Donna Lewis Donna Lewis ’86, English, leads a double life. She earned her law degree at the University of Maryland School of Law in Baltimore and is currently an attorney with the Department of Homeland Security after 12 years in private sector litigation.

But away from the office, Lewis is a humorist who draws cartoons, writes and performs stand-up comedy. (In 2007, she competed in the Washington Post’s “Funniest Fed” stand-up competition.)

UMBC Magazine asked Lewis how she squared the law and the laugh. She argues that they are more intertwined than you might think:

When people find out you’re a lawyer who dabbles in the funny side of life, they respond in one of two ways. Half of the people make the typical lawyer jokes. (I don’t do lawyer jokes.) The other 50 percent find it impossible that a lawyer knows anything about what’s funny. (Much less that a lawyer could be funny.)

Lawyers and laughing? Please.

But then the questions begin. And this is how I answer the ones they ask – and the ones I wish they’d ask.

When did you get funny?

I didn’t realize the value of humor while I was in college or law school. I certainly appreciated good humor, but I firmly subscribed to a clear dichotomy between work and play. For any “serious” endeavor like school or work, I would flip on my somber switch very quickly.

The funny business came from a very practical professional need. After a few difficult years in litigation, I began to notice the weight and burden of my clients’ pain. Individuals would come into the office with fears and stress that distorted their perspectives to the point that they were not thinking rationally.

So I began to use the humor that I had always saved for after hours. My clients became more relaxed as a result. And when I began using humor with other lawyers and with judges, I became a more effective professional.

So you’re a funny lawyer? Does that harm your credibility?

There’s a big difference between being a class clown and a funny lawyer. Class clowns just want attention. They often can’t distinguish between a good joke and a bad joke, or between positive attention and negative attention.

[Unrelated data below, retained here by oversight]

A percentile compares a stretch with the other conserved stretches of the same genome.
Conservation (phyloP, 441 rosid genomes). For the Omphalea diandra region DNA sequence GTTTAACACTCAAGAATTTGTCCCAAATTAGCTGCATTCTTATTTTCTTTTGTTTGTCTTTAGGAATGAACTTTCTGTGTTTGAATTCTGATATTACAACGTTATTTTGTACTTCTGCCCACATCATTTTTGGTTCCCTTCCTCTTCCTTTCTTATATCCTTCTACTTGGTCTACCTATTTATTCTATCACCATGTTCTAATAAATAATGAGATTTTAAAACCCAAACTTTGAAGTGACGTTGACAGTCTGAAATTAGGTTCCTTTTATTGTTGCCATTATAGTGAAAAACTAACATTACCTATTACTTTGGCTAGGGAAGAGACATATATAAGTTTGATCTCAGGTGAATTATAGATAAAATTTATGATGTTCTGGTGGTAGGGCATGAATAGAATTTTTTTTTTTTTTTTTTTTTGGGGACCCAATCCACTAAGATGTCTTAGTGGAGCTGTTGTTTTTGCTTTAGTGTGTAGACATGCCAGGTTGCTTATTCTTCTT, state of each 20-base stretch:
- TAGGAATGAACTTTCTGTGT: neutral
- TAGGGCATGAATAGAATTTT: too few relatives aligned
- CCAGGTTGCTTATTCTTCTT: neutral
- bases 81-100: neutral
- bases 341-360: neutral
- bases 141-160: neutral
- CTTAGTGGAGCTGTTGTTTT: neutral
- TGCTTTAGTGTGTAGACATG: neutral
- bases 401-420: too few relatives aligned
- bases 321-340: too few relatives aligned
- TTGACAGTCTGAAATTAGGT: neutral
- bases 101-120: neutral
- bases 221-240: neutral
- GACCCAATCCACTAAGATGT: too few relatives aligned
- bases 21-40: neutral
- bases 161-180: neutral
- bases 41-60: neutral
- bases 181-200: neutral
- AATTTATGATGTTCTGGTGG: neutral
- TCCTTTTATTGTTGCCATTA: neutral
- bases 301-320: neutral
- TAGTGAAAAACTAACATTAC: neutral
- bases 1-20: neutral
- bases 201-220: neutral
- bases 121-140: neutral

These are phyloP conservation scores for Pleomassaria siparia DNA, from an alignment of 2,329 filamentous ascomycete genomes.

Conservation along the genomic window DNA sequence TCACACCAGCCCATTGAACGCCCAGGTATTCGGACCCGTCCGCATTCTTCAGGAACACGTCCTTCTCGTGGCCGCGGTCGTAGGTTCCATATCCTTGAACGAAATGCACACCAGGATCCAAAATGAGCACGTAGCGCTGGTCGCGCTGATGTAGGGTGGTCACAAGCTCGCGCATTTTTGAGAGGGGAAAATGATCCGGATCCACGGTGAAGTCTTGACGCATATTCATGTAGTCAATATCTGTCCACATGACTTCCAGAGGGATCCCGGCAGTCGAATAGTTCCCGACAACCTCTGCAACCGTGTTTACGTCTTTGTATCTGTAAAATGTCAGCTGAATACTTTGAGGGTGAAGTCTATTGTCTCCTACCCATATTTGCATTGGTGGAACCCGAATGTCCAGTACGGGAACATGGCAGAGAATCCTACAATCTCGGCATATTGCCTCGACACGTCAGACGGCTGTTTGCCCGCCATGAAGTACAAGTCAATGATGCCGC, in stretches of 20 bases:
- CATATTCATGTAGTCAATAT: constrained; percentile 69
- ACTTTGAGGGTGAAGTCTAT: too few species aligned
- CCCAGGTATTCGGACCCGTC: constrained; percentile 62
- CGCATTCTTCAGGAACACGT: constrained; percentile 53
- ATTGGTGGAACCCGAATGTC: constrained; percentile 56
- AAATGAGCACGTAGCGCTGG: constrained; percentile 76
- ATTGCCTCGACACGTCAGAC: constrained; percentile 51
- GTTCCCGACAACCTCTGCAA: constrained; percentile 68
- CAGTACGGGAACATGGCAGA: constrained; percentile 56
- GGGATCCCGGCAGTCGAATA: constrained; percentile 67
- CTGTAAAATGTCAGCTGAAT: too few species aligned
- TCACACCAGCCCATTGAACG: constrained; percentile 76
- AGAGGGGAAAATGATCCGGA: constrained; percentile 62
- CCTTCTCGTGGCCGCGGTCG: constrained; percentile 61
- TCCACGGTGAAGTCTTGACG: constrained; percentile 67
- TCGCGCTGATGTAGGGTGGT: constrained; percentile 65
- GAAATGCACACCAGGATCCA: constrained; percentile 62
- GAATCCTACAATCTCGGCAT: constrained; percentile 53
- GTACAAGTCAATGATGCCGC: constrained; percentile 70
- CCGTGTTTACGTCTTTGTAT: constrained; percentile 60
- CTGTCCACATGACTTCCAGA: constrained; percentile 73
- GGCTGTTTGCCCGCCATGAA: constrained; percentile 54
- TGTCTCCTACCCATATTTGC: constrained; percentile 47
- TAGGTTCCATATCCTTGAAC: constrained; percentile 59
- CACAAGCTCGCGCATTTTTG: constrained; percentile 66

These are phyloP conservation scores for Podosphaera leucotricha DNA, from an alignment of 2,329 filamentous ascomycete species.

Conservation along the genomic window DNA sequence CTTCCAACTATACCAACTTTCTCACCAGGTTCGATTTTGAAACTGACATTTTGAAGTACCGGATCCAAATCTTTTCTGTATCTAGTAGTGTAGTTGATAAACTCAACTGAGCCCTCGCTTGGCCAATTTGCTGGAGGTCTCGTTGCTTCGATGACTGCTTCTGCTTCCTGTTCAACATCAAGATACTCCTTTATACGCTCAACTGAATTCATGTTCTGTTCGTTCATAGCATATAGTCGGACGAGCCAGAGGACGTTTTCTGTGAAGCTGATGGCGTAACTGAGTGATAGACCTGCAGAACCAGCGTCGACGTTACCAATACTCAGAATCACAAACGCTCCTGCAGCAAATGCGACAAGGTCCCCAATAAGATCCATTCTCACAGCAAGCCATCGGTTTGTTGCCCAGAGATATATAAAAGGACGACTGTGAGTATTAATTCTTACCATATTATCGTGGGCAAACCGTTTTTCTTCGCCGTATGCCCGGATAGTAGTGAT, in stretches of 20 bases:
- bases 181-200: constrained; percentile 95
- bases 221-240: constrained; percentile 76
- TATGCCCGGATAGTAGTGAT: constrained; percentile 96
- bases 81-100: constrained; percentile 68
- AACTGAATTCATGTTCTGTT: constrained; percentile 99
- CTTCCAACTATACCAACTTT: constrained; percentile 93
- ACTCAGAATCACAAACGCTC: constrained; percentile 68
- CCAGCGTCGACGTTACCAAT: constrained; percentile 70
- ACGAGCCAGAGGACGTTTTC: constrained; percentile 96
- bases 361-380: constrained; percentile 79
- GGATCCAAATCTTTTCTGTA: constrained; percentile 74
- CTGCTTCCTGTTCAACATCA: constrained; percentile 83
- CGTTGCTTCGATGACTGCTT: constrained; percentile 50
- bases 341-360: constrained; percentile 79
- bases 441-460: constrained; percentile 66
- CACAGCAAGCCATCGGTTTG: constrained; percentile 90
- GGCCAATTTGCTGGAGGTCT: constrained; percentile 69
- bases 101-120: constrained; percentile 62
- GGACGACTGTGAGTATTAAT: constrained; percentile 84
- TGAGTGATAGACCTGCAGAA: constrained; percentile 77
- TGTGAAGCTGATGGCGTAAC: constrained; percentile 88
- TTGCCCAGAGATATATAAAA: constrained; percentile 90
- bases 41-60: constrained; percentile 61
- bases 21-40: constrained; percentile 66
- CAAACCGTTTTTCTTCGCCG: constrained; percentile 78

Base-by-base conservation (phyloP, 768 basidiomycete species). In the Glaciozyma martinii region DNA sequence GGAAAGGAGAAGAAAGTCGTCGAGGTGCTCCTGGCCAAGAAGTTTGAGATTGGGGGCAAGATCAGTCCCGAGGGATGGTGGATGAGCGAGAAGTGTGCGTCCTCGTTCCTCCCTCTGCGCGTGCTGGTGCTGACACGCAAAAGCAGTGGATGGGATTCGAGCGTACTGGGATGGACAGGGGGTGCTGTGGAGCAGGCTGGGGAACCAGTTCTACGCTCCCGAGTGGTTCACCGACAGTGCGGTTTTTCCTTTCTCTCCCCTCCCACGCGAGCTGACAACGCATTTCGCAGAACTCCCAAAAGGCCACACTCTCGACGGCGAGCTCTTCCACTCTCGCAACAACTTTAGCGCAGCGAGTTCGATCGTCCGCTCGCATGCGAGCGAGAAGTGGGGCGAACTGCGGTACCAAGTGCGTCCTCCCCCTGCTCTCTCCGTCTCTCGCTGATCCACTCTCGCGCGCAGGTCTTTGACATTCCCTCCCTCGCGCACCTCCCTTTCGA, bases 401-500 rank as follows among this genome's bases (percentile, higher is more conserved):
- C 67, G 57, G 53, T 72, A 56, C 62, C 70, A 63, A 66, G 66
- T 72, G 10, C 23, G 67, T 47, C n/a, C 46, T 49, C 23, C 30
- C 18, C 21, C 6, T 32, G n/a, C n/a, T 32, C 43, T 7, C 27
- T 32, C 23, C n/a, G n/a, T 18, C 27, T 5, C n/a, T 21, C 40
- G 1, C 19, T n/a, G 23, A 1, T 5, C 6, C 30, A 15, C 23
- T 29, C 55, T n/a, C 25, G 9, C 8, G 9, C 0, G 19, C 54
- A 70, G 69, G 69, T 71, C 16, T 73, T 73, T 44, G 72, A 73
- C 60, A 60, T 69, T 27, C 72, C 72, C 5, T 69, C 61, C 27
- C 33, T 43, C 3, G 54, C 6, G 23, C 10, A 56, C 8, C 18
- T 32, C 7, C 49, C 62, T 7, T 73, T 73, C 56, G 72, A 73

Being a funny lawyer is about strategy. It’s about the bigger goal of getting your audience on board in a fun and positive way. In fact, it’s all about the audience. When you’re dealing with people, you’re dealing with conflict. And in the law, conflict is the name of the game. The entire goal is to resolve the conflict. The key in utilizing humor as a tool in that process is to maintain a seriousness and depth in addressing the subject matter while also balancing a healthy respect for the fact that you’re dealing with humans and not robots.

What’s harder, litigation or standup?

Standup is, without a doubt, the hardest. Making people laugh and laugh and laugh is ridiculously tough. Litigation is easy by comparison. In litigation, you know exactly what you’ve got and you deal with it. You’ve got the law on your side or the facts on your side. Sometimes, you’ve got nothing on your side but a losing case.

In standup, though, all you have going for you or against you is you. A bad night of standup is just truly awful. It just makes you want to cry and disappear off of the face of the earth. Unfortunately, all it takes is one good night of standup to make you keep coming back for the humiliation.

What did comedy teach you about practicing law?

My theory is that if everyone took an improvisation class, there would be a lot less conflict in relationships and in the world. My theory rests on a major concept in improv, commonly called “Yes, and…” It works like this: One character speaks and/or acts and then the next character in the exercise must somehow indicate agreement by continuing the chain of action or conversation. “Yes, and…” keeps the improv scene moving and keeps it from ending.

This exercise is the opposite of a conversation habit that most of us are used to: “Yes, but…” If you listen at home and at work, you’ll notice that many people respond with “Yes, but…” or some similar variation. In litigation, especially, I had gotten so used to the notion of debating and arguing that I would always automatically disagree with the other side.

What I’ve learned as I have matured professionally is that two sides – even opposing sides – usually have more in common than they think. If they start from a point of agreement, they can iron out their differences much faster. “Yes, and…” will get you to a more efficient and painless resolution than “Yes, but…”

With an audience, the goal is always to keep them laughing. In law, keep them agreeing. At home, keep them doing both.

What should you never do in law or in comedy?

The same rules work in both environments. Don’t say things that make people groan. If you don’t have a good joke, why make one? Don’t take cheap shots. You don’t need them and they’re not effective. Say less, not more. Some of the funniest people I know, both on stage and in the courtroom, are the quietest. But when they’re funny, they’re really funny. And finally, don’t use foul language. There’s no need for vulgarity. Sure, you can get away with it in today’s culture. But that’s not a good reason to do it. Rely on your material, your timing, your strategic use of silence and just enough good manners and appeal to keep your audience on your side.

Advice for someone who thinks they’re funny?

Take an improv class. Then take a stand up class. Write a funny article. Draw a cartoon. Do something funny. If you feel funny or if people think you’re funny, you may just be funny. So go be funny!

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